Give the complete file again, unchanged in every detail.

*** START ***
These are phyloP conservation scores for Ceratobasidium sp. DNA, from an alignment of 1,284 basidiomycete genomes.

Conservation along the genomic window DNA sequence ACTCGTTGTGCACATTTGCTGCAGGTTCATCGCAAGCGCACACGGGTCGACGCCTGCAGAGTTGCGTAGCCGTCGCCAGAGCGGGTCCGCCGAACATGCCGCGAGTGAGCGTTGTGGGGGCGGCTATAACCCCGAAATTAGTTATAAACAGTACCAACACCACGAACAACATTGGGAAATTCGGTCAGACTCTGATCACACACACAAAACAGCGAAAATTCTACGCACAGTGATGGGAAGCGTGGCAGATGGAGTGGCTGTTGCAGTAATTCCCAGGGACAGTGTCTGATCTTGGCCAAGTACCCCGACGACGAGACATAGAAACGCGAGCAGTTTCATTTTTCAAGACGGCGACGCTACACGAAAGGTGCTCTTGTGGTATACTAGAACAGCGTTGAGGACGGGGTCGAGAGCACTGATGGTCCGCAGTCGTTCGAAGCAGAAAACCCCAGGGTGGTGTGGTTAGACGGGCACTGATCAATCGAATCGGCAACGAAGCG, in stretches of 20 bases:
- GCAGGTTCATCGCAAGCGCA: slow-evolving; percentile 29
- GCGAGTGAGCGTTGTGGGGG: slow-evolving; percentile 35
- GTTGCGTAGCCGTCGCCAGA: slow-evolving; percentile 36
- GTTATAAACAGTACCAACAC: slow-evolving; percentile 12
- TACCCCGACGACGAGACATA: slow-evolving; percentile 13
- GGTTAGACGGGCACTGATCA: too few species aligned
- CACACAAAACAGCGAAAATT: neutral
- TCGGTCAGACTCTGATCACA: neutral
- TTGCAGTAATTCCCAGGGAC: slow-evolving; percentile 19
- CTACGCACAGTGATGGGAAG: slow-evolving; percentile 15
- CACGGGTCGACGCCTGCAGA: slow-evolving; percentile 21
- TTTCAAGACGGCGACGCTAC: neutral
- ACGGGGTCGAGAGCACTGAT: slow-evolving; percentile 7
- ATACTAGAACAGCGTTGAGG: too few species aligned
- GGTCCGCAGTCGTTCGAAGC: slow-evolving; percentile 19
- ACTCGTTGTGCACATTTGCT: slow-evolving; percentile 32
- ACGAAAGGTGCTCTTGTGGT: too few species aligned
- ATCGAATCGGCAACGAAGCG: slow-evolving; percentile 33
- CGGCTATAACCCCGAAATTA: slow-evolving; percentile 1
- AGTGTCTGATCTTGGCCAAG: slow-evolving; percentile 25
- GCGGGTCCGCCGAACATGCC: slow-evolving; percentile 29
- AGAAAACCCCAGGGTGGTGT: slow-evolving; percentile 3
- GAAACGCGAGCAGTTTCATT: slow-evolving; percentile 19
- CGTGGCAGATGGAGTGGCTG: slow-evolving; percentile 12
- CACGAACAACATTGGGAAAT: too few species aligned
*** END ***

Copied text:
These are phyloP conservation scores for Ceratobasidium sp. DNA, from an alignment of 1,284 basidiomycete genomes.

Conservation along the genomic window DNA sequence ACTCGTTGTGCACATTTGCTGCAGGTTCATCGCAAGCGCACACGGGTCGACGCCTGCAGAGTTGCGTAGCCGTCGCCAGAGCGGGTCCGCCGAACATGCCGCGAGTGAGCGTTGTGGGGGCGGCTATAACCCCGAAATTAGTTATAAACAGTACCAACACCACGAACAACATTGGGAAATTCGGTCAGACTCTGATCACACACACAAAACAGCGAAAATTCTACGCACAGTGATGGGAAGCGTGGCAGATGGAGTGGCTGTTGCAGTAATTCCCAGGGACAGTGTCTGATCTTGGCCAAGTACCCCGACGACGAGACATAGAAACGCGAGCAGTTTCATTTTTCAAGACGGCGACGCTACACGAAAGGTGCTCTTGTGGTATACTAGAACAGCGTTGAGGACGGGGTCGAGAGCACTGATGGTCCGCAGTCGTTCGAAGCAGAAAACCCCAGGGTGGTGTGGTTAGACGGGCACTGATCAATCGAATCGGCAACGAAGCG, in stretches of 20 bases:
- GCAGGTTCATCGCAAGCGCA: slow-evolving; percentile 29
- GCGAGTGAGCGTTGTGGGGG: slow-evolving; percentile 35
- GTTGCGTAGCCGTCGCCAGA: slow-evolving; percentile 36
- GTTATAAACAGTACCAACAC: slow-evolving; percentile 12
- TACCCCGACGACGAGACATA: slow-evolving; percentile 13
- GGTTAGACGGGCACTGATCA: too few species aligned
- CACACAAAACAGCGAAAATT: neutral
- TCGGTCAGACTCTGATCACA: neutral
- TTGCAGTAATTCCCAGGGAC: slow-evolving; percentile 19
- CTACGCACAGTGATGGGAAG: slow-evolving; percentile 15
- CACGGGTCGACGCCTGCAGA: slow-evolving; percentile 21
- TTTCAAGACGGCGACGCTAC: neutral
- ACGGGGTCGAGAGCACTGAT: slow-evolving; percentile 7
- ATACTAGAACAGCGTTGAGG: too few species aligned
- GGTCCGCAGTCGTTCGAAGC: slow-evolving; percentile 19
- ACTCGTTGTGCACATTTGCT: slow-evolving; percentile 32
- ACGAAAGGTGCTCTTGTGGT: too few species aligned
- ATCGAATCGGCAACGAAGCG: slow-evolving; percentile 33
- CGGCTATAACCCCGAAATTA: slow-evolving; percentile 1
- AGTGTCTGATCTTGGCCAAG: slow-evolving; percentile 25
- GCGGGTCCGCCGAACATGCC: slow-evolving; percentile 29
- AGAAAACCCCAGGGTGGTGT: slow-evolving; percentile 3
- GAAACGCGAGCAGTTTCATT: slow-evolving; percentile 19
- CGTGGCAGATGGAGTGGCTG: slow-evolving; percentile 12
- CACGAACAACATTGGGAAAT: too few species aligned